Constant re-evaluation and adjustment are the keys for my training at CPI
Equity Research & Asset Management Career Mentor - Mr. Tung Ngo - is one of the brightest and most dedicated Finance & Investment Management mentors of CPI. His principle of guiding students is not only to get dream internships/ jobs but also to build long-term career and competitive advantages in the international job market. His student - Hoa Nguyen scored 8 interviews and landed 2 official summer internship offers in Investment Banking and Corporate Finance at TOP firms in the US last fall, in spite of her disadvantages of poor network and initial lack of technical skills and recruiting strategy, after only 100+ hours of intensively training.
Profile: Mr. Tung Ngo is currently holding Equity Research Analyst/ Asset Management Professional at BlackRock (New York), today the world's largest asset manager with $5.98 trillion in assets under management as of December 2018. With almost 5 years of working experiences in one of the toughest but most fascinating fields in Finance and Investment industry, Mr. Tung hopes to bring in his expertise and insightful knowledge and help driven and hardworking students successful.
HOW DID MR. TUNG NGO GUIDE HIS STUDENT - HOA NGUYEN?
WHAT MOTIVATION MAKES HIM ONE OF THE BEST MENTORS?
WHAT ARE HIS ADVICE FOR VIETNAMESE COLLEGE STUDENTS, WHO DREAM TO GET INTO INVESTMENT CAREER IN THE US?
Q&A with Advisor Tung Ngo:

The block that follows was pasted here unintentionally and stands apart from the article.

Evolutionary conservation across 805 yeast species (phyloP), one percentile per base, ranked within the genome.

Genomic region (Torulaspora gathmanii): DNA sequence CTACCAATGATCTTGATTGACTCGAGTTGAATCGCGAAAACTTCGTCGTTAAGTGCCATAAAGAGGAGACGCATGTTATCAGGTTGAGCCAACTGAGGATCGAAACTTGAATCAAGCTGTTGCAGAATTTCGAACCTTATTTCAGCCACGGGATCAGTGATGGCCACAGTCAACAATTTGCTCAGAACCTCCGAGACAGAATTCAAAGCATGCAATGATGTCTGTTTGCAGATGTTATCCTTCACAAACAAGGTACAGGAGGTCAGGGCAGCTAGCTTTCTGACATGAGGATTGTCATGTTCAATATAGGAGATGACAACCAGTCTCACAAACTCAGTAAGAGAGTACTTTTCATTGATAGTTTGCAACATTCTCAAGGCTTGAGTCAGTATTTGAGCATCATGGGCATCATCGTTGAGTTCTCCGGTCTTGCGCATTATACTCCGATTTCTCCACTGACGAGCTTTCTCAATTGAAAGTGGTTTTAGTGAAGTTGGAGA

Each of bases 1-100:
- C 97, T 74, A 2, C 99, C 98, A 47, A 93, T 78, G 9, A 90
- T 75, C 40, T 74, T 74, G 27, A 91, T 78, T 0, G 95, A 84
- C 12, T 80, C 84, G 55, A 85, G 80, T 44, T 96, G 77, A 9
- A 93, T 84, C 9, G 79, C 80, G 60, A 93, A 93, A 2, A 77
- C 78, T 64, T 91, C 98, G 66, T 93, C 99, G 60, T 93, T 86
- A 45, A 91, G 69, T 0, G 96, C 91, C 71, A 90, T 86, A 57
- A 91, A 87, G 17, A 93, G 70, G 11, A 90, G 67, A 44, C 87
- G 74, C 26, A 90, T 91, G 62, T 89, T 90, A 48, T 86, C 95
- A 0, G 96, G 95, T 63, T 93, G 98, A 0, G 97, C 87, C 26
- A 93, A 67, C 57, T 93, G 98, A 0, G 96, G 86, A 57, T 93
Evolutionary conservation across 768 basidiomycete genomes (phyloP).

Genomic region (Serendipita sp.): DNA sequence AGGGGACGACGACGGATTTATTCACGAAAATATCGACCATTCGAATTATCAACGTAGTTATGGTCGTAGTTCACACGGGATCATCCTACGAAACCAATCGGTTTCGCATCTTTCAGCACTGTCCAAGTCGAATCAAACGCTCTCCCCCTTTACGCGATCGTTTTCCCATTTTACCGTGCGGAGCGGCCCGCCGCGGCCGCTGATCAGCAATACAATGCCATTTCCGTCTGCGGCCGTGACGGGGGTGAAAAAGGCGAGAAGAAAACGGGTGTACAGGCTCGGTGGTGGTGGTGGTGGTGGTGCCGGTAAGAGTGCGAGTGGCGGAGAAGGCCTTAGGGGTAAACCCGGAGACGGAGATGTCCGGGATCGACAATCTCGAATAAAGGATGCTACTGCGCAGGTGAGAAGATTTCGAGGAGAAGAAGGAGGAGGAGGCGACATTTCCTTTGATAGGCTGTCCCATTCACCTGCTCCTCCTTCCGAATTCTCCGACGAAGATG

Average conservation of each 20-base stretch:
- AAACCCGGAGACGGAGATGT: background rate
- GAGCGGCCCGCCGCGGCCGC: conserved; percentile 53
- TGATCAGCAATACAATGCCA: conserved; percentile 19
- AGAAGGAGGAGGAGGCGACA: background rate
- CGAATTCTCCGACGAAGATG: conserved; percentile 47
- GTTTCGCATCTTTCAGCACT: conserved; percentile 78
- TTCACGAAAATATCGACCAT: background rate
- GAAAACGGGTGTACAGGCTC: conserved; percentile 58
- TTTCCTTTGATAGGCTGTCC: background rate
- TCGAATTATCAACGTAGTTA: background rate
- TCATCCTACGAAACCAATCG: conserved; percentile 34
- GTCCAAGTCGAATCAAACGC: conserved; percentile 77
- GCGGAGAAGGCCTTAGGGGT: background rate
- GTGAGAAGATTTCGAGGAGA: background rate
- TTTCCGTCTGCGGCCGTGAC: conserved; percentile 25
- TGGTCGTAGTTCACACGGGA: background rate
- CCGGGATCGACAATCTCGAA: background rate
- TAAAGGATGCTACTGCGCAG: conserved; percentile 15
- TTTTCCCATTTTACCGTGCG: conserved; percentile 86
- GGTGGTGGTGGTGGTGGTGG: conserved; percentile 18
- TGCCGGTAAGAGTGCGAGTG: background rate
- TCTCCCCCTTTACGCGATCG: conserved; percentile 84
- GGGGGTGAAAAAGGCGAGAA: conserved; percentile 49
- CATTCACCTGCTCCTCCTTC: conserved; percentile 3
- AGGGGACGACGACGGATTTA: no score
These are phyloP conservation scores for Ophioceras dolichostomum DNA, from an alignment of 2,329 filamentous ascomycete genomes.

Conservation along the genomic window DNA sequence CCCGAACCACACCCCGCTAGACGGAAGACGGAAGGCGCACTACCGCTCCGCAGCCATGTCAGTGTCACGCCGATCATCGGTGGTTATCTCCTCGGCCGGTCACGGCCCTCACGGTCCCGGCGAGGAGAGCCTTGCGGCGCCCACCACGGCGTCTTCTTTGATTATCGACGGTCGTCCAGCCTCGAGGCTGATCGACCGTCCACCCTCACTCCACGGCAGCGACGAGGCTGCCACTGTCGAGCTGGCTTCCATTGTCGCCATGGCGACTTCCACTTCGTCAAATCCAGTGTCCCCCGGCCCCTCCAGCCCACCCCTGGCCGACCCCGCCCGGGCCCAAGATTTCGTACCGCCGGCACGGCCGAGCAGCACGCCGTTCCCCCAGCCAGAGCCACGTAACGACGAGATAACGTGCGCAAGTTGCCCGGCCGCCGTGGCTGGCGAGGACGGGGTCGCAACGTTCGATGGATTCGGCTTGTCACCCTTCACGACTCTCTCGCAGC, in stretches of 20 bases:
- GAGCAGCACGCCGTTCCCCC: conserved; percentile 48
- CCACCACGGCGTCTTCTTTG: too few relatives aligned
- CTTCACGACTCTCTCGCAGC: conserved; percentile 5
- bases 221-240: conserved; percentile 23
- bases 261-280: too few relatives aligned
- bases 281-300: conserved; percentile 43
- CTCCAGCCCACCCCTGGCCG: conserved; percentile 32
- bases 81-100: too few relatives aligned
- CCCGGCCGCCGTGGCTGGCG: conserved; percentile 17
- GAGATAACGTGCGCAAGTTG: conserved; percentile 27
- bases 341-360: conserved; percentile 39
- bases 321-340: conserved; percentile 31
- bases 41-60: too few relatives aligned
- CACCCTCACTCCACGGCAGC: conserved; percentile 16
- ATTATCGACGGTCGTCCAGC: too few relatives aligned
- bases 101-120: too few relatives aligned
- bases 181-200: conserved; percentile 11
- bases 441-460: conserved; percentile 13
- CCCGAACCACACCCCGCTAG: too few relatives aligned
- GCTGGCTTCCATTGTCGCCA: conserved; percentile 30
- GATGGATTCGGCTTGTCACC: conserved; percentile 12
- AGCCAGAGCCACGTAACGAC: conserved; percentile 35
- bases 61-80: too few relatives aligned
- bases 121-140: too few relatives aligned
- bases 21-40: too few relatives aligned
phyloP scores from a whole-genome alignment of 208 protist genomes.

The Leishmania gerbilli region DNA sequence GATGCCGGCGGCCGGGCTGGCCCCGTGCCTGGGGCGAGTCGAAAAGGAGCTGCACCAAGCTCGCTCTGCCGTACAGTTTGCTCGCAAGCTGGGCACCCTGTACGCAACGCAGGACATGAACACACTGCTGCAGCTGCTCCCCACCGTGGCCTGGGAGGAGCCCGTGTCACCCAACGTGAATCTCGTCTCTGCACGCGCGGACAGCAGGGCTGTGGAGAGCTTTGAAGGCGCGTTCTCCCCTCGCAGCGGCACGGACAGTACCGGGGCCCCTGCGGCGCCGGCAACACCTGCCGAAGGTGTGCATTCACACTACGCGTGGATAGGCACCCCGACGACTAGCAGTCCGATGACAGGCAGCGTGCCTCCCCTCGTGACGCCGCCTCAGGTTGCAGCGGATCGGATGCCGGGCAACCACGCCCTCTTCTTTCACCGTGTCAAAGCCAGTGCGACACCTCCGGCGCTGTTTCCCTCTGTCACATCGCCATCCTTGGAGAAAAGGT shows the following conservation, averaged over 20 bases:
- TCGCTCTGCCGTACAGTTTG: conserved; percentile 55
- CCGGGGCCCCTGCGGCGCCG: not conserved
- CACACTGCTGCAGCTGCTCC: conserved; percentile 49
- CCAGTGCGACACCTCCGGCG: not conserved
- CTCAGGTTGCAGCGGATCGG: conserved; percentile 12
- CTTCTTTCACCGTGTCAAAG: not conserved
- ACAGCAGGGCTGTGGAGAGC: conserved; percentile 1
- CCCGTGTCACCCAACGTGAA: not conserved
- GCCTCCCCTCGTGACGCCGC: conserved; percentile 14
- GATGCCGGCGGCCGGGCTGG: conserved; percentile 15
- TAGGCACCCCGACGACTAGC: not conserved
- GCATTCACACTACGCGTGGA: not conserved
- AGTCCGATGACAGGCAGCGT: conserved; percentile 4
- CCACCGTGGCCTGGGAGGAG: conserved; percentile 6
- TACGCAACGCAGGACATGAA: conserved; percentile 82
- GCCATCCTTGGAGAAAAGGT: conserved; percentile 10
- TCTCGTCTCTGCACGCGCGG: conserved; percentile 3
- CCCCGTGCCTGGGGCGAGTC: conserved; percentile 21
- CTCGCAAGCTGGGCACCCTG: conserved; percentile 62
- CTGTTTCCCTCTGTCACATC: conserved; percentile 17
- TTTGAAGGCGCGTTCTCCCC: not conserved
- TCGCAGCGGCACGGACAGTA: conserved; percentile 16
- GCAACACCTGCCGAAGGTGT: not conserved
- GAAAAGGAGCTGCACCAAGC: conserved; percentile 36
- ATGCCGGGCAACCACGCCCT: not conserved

1. How/ Why did you start your career in Finance & become an expert in Equity Research/ Investment Management? Not trying to be modest here but I’m definitely not an expert yet with only 4+ years on the job as an equity analyst. Instead, I’m more of a beginner investor who loves finding investment ideas and is fortunate enough to be able to do it full-time in a professional environment. I started my finance career by going through many trials and errors in college. I began with using my strengths (in quantitative and programming capability) and personality to narrow down a few potential career paths in Computer Science, MIS and Finance. Then, I tried different jobs, took classes and participated in competitions to figure out what suited me the most. I did not know at the beginning but looking back, I realized that each job and competition I took served as a stepping stone for me to get closer to my dream job. 2. What are normally biggest weaknesses / challenges Vietnamese students who want to break into Investment Banking have? I would say number one is late preparation. They usually start too late so there is simply not enough time for even their interest to grow strong and genuine, not to mention to develop their profile to become a competitive candidate. The second one would be effective networking. This skill usually takes a lot of practice to master for most people. 3. Why did you join CPI as part of Board of Finance career advisors & mentors? I joined CPI so I can use my experiences to help hard working, driven students in a more effective way. 4. How different your mentee (Hoa Nguyen) has been before & after 100+ hours training? What qualities you think helped Hoa win in her job search in IB? After the training, Hoa now has stronger technical skills and knowledge, better job search and networking strategy. Hoa has also improved her story telling skills to convey her motivation, strengths and other qualifications more effectively. I believe all of the above have helped Hoa in her search for the summer internship. Most importantly, she is smart and persistent, and those are fundamental to her success. 5. How did you identify the best strategy to help your mentee fill the gap between her current capability & recruiting standards in Investment Banking? Test and interview were the first steps to identify what the mentee needs to improve. I then drafted a detailed curriculum to fill that gap. As the training went on, constant re-evaluation and adjustment were the keys because each mentee would have different working/studying style. However, I always based the training on 1 main principle: to help the student develop a self-sustained routine and process so he/she can continue to work and improve after the training ends. 6. How did you feel when your mentee got 8 interviews and 2 internship offers? :) I were very happy for her. She deserved the best for all her hard work and effort. 7. Does the training & mentor-mentee relationship ends there? No. We still talk and I’m always happy to help even after the official training ends. 8. Will it be the same training methodology applied to every student, don’t you think? My principle of helping student develop his/her own process is the same. The execution may differ as each has different working style so would need to tweak the training method to fit the situation. 9. What are your TOP 3 advices to them, let’s say students in their Freshman/ Sophomore/Junior year? - Start thinking about your career early, and start discussing it with experienced people. - If you are into investing, read books, follow the markets, set aside a small amount of money and start investing seriously (not day trading) as soon as possible. - Talk to CPI consultants!